What is a Hot Shipment?

What is a Hot Shipment?

Freight 360 By Freight 360

This load is really hot! Needs picked up immediately.  How often do see this in a customer or prospect email?  Pretty often, right? Let me ask you this, do you do anything different with loads that are urgent? Do you charge the same? Is it the same amount of work?  Don’t worry because In this blog we’ll cover how to determine if it really is a hot load.  Or if your customer is just trying to get you to hustle for free.  

Let’s start by defining what a hot load or shipment is.  It is a shipment that needs to be loaded urgently, that day or possibly in the next few hours.  Because it’s either creating issues for the shipper or because the receiver is in desperate need of the cargo.  There are a lot of causes of hot shipments, but at the end of the day the thing that matters most is that it gets picked up without fail.  No ifs ands or buts.  

Let’s start with the questions you should be asking your customer at the beginning.  When you receive an email that states a load is hot and must pickup, the first thing you should do is pickup the phone and call them.  For one, it’s an opportunity to build more rapport even if you don’t move the load.  Second, you’ll need to ask some questions to determine the context of the load.  Or the situation that your customer is dealing with.  

Questions to Ask

You should ask the following questions, “Hey Cindy, I just received your email about the hot load from Miami to Boston.  Just had a couple quick questions.  What’s your target rate on this move?  Or your ballpark on what you’ve been paying for this lane?  I just want to get my arms around this shipment for you.  We can definitely get you a truck today.  We just need to know how urgent your customer needs it.  Are you looking for team drivers to run this straight through?  It might be a little more money but if your customer really needs this, we can get it there in about half the normal transit time.”  Now pause for a second.

Why do you think I’m offering to get it there in a half the transit time for a bit more money?  I’m asking about the most extreme solution to the issue so that I can get more information from Cindy about this load.  I’ll learn a lot just by how she responds to those questions.  You’ll typically hear one of a few things.  First, they might say, “oh no Ben, it’s not that urgent.  We just need to make sure it delivers as scheduled.”  You may hear, “That’s great, this customer was supposed to receive this a few days ago and we haven’t been able to get it picked up.”  


What I’m listening for is how urgent is this shipment.  For instance, if the market for this lane right now is $2,900 to $3,500.  That’s a pretty big range.  The load boards are also showing loads posted as high as $4,000 right now.   The degree of urgency of the shipment is directly related to the amount the shipper is willing to pay.  If this load has to pickup in the next 2 hours, I’ll need to pay close to the top of the market to make sure it gets picked up.  Probably close to that $4,000 or a bit more to make sure it gets loaded.  

Pickup Window

The other reason, you’ll be on the higher end of the market is to ensure that carrier you’ve booked doesn’t drop your load for a better paying load.  And finally, the less time you have to work on it, the less trucks that will actually be empty and within a close enough radius from your shipper to make the pickup window.  A great rule of thumb is 50 miles for each hour you have.  If you have 3 hours, you can book a truck within 150 miles, 2 hours, 100 miles and so on.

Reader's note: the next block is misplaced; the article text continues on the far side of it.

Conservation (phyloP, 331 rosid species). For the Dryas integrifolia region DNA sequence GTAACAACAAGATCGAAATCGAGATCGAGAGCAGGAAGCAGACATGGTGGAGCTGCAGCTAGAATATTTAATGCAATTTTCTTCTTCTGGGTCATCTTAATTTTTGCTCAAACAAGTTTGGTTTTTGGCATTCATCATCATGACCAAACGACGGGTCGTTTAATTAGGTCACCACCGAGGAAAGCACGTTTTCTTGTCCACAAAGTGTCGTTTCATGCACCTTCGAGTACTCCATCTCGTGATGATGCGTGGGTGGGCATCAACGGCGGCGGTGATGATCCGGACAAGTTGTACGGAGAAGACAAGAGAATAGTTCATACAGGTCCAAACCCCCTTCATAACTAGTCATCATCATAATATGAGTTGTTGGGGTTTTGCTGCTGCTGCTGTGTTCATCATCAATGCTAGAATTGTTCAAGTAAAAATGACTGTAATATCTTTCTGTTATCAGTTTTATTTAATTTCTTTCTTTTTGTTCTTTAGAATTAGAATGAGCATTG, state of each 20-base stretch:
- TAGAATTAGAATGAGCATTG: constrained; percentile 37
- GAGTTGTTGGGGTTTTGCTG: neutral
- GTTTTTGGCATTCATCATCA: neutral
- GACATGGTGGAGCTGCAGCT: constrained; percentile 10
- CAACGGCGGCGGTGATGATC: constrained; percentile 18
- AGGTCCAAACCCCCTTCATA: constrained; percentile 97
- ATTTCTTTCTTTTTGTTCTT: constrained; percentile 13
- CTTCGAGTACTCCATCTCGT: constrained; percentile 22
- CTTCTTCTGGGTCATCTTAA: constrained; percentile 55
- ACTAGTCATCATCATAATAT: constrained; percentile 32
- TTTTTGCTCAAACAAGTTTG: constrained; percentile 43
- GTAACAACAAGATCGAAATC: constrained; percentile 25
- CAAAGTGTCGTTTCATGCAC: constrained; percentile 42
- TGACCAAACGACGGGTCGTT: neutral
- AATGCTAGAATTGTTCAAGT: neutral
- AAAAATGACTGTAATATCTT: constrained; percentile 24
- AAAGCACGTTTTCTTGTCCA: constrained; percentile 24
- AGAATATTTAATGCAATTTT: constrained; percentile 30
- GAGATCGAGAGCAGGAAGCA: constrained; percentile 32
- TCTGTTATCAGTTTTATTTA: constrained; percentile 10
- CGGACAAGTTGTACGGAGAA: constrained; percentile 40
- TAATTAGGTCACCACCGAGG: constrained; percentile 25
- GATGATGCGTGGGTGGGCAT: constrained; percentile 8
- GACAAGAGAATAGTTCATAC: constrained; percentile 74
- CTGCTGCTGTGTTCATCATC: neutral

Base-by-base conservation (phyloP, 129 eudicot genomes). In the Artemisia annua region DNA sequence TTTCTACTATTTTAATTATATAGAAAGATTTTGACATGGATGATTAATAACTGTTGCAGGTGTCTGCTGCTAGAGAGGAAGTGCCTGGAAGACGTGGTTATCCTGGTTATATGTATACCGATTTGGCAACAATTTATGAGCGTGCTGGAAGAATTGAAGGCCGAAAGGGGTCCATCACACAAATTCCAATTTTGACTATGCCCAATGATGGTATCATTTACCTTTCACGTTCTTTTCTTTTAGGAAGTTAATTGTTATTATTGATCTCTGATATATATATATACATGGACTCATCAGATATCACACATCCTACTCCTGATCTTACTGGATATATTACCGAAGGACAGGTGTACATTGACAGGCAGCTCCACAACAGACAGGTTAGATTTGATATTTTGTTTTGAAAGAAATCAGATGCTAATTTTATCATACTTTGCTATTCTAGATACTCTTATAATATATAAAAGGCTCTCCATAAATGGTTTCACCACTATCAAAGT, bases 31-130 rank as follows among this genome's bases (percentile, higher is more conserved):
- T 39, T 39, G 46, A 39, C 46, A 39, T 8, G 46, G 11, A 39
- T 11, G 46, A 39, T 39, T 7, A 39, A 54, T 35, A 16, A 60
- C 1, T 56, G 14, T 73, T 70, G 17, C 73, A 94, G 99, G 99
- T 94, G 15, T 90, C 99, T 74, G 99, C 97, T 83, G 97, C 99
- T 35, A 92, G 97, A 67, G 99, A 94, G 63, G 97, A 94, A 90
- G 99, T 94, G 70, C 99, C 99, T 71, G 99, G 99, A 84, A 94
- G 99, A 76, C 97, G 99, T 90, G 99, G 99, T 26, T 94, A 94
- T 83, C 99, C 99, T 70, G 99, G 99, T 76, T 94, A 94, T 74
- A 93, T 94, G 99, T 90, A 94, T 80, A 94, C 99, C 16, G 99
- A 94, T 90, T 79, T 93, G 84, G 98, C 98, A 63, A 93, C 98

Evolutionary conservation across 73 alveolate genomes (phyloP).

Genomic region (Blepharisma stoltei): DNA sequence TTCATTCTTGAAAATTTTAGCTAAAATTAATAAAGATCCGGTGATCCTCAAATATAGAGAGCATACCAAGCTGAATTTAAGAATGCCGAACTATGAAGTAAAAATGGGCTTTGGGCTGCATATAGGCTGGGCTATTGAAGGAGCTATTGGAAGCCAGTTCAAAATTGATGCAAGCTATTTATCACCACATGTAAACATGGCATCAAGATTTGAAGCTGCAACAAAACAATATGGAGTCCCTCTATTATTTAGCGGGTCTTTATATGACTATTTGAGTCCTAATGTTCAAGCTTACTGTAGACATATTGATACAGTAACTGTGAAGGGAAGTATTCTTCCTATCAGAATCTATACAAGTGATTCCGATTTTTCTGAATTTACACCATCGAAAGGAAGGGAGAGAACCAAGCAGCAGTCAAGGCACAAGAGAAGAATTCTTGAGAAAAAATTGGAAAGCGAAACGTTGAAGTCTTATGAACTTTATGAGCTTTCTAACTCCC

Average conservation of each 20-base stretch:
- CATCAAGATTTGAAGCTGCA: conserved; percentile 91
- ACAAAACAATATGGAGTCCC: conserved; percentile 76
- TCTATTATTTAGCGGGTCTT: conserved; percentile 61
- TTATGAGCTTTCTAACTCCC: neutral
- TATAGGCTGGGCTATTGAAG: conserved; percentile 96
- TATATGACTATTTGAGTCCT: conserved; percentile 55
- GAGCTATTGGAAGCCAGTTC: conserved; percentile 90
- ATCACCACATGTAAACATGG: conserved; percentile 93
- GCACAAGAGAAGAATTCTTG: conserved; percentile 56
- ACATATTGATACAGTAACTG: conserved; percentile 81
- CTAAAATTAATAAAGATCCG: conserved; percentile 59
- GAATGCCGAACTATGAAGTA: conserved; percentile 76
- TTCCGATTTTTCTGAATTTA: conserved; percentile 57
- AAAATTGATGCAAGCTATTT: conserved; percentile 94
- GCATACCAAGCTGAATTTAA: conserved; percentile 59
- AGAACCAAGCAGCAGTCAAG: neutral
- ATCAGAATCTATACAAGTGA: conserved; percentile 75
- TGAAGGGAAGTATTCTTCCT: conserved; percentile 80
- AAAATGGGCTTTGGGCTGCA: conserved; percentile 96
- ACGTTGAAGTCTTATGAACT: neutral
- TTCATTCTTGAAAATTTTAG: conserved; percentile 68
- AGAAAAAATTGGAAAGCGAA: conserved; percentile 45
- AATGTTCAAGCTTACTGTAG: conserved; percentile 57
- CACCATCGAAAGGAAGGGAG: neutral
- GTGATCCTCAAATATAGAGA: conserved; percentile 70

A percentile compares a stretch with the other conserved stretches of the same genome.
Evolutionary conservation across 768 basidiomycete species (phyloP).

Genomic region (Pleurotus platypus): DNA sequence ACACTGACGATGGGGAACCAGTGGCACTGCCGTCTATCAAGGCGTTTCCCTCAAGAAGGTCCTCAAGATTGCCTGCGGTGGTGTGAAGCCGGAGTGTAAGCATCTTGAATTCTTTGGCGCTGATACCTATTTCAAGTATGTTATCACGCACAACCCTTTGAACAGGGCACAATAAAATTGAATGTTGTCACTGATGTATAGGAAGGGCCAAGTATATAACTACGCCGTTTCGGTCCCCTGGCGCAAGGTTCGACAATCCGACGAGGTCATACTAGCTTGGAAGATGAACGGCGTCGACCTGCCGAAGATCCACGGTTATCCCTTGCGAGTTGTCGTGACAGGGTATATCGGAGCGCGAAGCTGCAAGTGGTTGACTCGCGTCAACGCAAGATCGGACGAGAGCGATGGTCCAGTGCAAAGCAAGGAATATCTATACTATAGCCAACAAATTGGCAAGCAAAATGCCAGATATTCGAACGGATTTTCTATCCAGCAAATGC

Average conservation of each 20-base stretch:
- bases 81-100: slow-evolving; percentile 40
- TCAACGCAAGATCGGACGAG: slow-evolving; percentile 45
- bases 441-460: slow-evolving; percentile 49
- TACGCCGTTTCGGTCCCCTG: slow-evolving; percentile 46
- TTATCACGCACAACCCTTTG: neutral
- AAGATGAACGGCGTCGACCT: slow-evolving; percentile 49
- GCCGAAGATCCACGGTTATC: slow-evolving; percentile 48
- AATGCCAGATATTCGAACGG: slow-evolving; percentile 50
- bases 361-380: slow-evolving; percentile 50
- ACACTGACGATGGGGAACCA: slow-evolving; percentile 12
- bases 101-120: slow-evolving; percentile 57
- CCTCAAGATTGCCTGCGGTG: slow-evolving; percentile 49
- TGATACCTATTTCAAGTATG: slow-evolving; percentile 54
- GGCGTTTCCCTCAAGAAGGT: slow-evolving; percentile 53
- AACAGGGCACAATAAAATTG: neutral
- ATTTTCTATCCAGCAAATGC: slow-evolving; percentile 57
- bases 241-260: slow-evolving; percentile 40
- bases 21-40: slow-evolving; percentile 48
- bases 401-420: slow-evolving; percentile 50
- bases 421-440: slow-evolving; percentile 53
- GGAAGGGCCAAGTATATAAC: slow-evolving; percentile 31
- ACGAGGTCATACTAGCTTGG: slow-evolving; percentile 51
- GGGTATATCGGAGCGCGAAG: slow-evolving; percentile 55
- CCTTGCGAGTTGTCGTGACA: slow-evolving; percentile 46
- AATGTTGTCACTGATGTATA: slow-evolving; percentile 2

How hot is it?

Now back to Cindy, if she says that this load is important, but not important enough to pay above the bottom of the market.  We’ll say she’s only willing to pay $3,200 for this.  Even though, that’s the same thing they always pay for this lane.  What does that tell you?  It tells you that yes, the load is a little more important then normal.  But, not important enough for your customer to care enough to put their money where their mouth is.  These are the situations that I’ll post the load up and field inbound calls, but won’t make any outbound calls.  Why? Because I’m not going to burn the most precious resource I have, time, if my customer is willing to pay for it.  

Covering the load

If it turns out to be really urgent, then I’m going to quote her 15-20% above what I think I’ll pay.  In this case I would bill $4,680.  I would post the load up for $4,000 at first and see if I received a hit.  Every 5-10 minutes I’ll up my post by $100 until I’ve covered the load.  If I’m still now getting any hits, I’ll start making some outbound calls to trucks posted within the radius I’m working.  That’s it.  


Remember the questions you ask will determine whether or not it’s a hot load at all.  It’s very common for shippers to use recently onboarded brokers and prospecting brokers as free resources.  They’ll send over lanes for quotes that they don’t even have shipments for.  Why do they do this?  Because they don’t want to waste the time of their brokers they’ve been working with for years.  So when they’ve got lots of brokers emailing about wanting to do business with them, they use it to their advantage.  A key takeaway is that you shouldn’t ever been hustling to cover a hot load until you’ve verified that it is actually an urgent shipment, and that they are willing to pay what it would cost to have it treated as a priority.  One without the other won’t do you any good.

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